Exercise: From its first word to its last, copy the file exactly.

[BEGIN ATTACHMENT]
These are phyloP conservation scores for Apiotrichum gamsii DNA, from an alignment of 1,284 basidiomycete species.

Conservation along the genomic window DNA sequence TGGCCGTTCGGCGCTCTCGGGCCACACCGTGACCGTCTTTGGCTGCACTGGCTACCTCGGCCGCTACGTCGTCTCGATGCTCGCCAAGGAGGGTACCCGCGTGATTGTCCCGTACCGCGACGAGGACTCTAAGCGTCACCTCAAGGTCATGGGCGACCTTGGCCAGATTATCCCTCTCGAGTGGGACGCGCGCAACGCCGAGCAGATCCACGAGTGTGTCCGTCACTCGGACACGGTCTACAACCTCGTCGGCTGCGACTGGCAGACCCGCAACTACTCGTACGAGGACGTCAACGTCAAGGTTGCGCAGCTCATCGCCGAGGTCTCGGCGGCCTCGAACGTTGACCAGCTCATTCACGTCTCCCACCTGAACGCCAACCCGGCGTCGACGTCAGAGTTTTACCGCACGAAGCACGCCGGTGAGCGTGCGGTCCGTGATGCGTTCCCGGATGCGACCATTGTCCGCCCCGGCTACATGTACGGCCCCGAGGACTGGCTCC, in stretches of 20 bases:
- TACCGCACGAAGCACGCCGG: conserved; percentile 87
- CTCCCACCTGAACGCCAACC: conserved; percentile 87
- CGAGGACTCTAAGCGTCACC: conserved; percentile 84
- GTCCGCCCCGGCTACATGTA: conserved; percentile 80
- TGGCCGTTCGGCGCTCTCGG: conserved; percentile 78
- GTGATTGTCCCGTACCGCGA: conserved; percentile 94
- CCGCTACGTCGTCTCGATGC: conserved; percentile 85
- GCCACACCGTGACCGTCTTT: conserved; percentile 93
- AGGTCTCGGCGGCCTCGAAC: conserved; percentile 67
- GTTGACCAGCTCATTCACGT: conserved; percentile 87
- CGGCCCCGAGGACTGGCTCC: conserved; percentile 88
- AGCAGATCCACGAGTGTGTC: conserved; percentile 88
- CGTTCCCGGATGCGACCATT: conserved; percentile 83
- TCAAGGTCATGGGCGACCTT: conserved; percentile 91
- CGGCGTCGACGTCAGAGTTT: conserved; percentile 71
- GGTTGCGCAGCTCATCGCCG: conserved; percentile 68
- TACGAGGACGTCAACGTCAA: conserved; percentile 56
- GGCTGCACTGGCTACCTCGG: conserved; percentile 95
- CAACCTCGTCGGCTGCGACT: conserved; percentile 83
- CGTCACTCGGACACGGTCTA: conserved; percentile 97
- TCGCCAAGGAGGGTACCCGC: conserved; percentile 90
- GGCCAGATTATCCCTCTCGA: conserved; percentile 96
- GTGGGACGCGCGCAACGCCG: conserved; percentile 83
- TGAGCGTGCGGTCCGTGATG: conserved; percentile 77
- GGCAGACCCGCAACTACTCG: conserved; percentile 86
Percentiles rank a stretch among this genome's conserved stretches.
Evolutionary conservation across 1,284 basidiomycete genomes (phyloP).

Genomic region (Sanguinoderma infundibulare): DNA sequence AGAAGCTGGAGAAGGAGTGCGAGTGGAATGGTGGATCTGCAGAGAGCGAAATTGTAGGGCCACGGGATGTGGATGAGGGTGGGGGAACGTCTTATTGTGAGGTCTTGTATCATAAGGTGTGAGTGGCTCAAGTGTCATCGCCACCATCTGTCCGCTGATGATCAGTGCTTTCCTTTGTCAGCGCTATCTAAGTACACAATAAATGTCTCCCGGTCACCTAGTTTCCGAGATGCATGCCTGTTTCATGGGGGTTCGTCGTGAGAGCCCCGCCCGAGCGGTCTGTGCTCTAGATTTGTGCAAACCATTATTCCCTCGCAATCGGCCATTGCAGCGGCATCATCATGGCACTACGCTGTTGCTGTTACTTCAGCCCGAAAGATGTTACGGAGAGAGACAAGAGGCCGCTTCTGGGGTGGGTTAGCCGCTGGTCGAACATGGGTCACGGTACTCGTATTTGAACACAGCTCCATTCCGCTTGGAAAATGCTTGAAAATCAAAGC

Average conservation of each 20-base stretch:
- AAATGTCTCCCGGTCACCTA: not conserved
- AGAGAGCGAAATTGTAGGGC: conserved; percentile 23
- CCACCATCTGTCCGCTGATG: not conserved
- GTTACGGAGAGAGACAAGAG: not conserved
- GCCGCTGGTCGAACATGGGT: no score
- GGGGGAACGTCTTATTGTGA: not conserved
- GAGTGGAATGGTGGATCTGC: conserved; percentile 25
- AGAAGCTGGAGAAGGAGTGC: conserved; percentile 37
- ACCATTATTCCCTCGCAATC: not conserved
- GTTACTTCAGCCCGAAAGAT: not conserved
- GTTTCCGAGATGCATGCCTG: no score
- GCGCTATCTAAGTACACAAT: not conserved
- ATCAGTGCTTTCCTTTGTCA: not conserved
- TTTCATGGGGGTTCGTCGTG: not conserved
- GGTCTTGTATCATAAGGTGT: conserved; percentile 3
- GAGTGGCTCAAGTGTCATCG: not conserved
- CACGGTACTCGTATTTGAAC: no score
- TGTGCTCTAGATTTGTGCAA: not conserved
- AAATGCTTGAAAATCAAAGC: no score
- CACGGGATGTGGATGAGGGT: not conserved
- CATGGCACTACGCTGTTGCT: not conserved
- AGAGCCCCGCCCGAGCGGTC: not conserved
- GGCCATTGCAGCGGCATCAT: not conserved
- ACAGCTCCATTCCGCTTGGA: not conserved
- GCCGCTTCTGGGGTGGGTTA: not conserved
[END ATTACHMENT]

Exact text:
These are phyloP conservation scores for Apiotrichum gamsii DNA, from an alignment of 1,284 basidiomycete species.

Conservation along the genomic window DNA sequence TGGCCGTTCGGCGCTCTCGGGCCACACCGTGACCGTCTTTGGCTGCACTGGCTACCTCGGCCGCTACGTCGTCTCGATGCTCGCCAAGGAGGGTACCCGCGTGATTGTCCCGTACCGCGACGAGGACTCTAAGCGTCACCTCAAGGTCATGGGCGACCTTGGCCAGATTATCCCTCTCGAGTGGGACGCGCGCAACGCCGAGCAGATCCACGAGTGTGTCCGTCACTCGGACACGGTCTACAACCTCGTCGGCTGCGACTGGCAGACCCGCAACTACTCGTACGAGGACGTCAACGTCAAGGTTGCGCAGCTCATCGCCGAGGTCTCGGCGGCCTCGAACGTTGACCAGCTCATTCACGTCTCCCACCTGAACGCCAACCCGGCGTCGACGTCAGAGTTTTACCGCACGAAGCACGCCGGTGAGCGTGCGGTCCGTGATGCGTTCCCGGATGCGACCATTGTCCGCCCCGGCTACATGTACGGCCCCGAGGACTGGCTCC, in stretches of 20 bases:
- TACCGCACGAAGCACGCCGG: conserved; percentile 87
- CTCCCACCTGAACGCCAACC: conserved; percentile 87
- CGAGGACTCTAAGCGTCACC: conserved; percentile 84
- GTCCGCCCCGGCTACATGTA: conserved; percentile 80
- TGGCCGTTCGGCGCTCTCGG: conserved; percentile 78
- GTGATTGTCCCGTACCGCGA: conserved; percentile 94
- CCGCTACGTCGTCTCGATGC: conserved; percentile 85
- GCCACACCGTGACCGTCTTT: conserved; percentile 93
- AGGTCTCGGCGGCCTCGAAC: conserved; percentile 67
- GTTGACCAGCTCATTCACGT: conserved; percentile 87
- CGGCCCCGAGGACTGGCTCC: conserved; percentile 88
- AGCAGATCCACGAGTGTGTC: conserved; percentile 88
- CGTTCCCGGATGCGACCATT: conserved; percentile 83
- TCAAGGTCATGGGCGACCTT: conserved; percentile 91
- CGGCGTCGACGTCAGAGTTT: conserved; percentile 71
- GGTTGCGCAGCTCATCGCCG: conserved; percentile 68
- TACGAGGACGTCAACGTCAA: conserved; percentile 56
- GGCTGCACTGGCTACCTCGG: conserved; percentile 95
- CAACCTCGTCGGCTGCGACT: conserved; percentile 83
- CGTCACTCGGACACGGTCTA: conserved; percentile 97
- TCGCCAAGGAGGGTACCCGC: conserved; percentile 90
- GGCCAGATTATCCCTCTCGA: conserved; percentile 96
- GTGGGACGCGCGCAACGCCG: conserved; percentile 83
- TGAGCGTGCGGTCCGTGATG: conserved; percentile 77
- GGCAGACCCGCAACTACTCG: conserved; percentile 86
Percentiles rank a stretch among this genome's conserved stretches.
Evolutionary conservation across 1,284 basidiomycete genomes (phyloP).

Genomic region (Sanguinoderma infundibulare): DNA sequence AGAAGCTGGAGAAGGAGTGCGAGTGGAATGGTGGATCTGCAGAGAGCGAAATTGTAGGGCCACGGGATGTGGATGAGGGTGGGGGAACGTCTTATTGTGAGGTCTTGTATCATAAGGTGTGAGTGGCTCAAGTGTCATCGCCACCATCTGTCCGCTGATGATCAGTGCTTTCCTTTGTCAGCGCTATCTAAGTACACAATAAATGTCTCCCGGTCACCTAGTTTCCGAGATGCATGCCTGTTTCATGGGGGTTCGTCGTGAGAGCCCCGCCCGAGCGGTCTGTGCTCTAGATTTGTGCAAACCATTATTCCCTCGCAATCGGCCATTGCAGCGGCATCATCATGGCACTACGCTGTTGCTGTTACTTCAGCCCGAAAGATGTTACGGAGAGAGACAAGAGGCCGCTTCTGGGGTGGGTTAGCCGCTGGTCGAACATGGGTCACGGTACTCGTATTTGAACACAGCTCCATTCCGCTTGGAAAATGCTTGAAAATCAAAGC

Average conservation of each 20-base stretch:
- AAATGTCTCCCGGTCACCTA: not conserved
- AGAGAGCGAAATTGTAGGGC: conserved; percentile 23
- CCACCATCTGTCCGCTGATG: not conserved
- GTTACGGAGAGAGACAAGAG: not conserved
- GCCGCTGGTCGAACATGGGT: no score
- GGGGGAACGTCTTATTGTGA: not conserved
- GAGTGGAATGGTGGATCTGC: conserved; percentile 25
- AGAAGCTGGAGAAGGAGTGC: conserved; percentile 37
- ACCATTATTCCCTCGCAATC: not conserved
- GTTACTTCAGCCCGAAAGAT: not conserved
- GTTTCCGAGATGCATGCCTG: no score
- GCGCTATCTAAGTACACAAT: not conserved
- ATCAGTGCTTTCCTTTGTCA: not conserved
- TTTCATGGGGGTTCGTCGTG: not conserved
- GGTCTTGTATCATAAGGTGT: conserved; percentile 3
- GAGTGGCTCAAGTGTCATCG: not conserved
- CACGGTACTCGTATTTGAAC: no score
- TGTGCTCTAGATTTGTGCAA: not conserved
- AAATGCTTGAAAATCAAAGC: no score
- CACGGGATGTGGATGAGGGT: not conserved
- CATGGCACTACGCTGTTGCT: not conserved
- AGAGCCCCGCCCGAGCGGTC: not conserved
- GGCCATTGCAGCGGCATCAT: not conserved
- ACAGCTCCATTCCGCTTGGA: not conserved
- GCCGCTTCTGGGGTGGGTTA: not conserved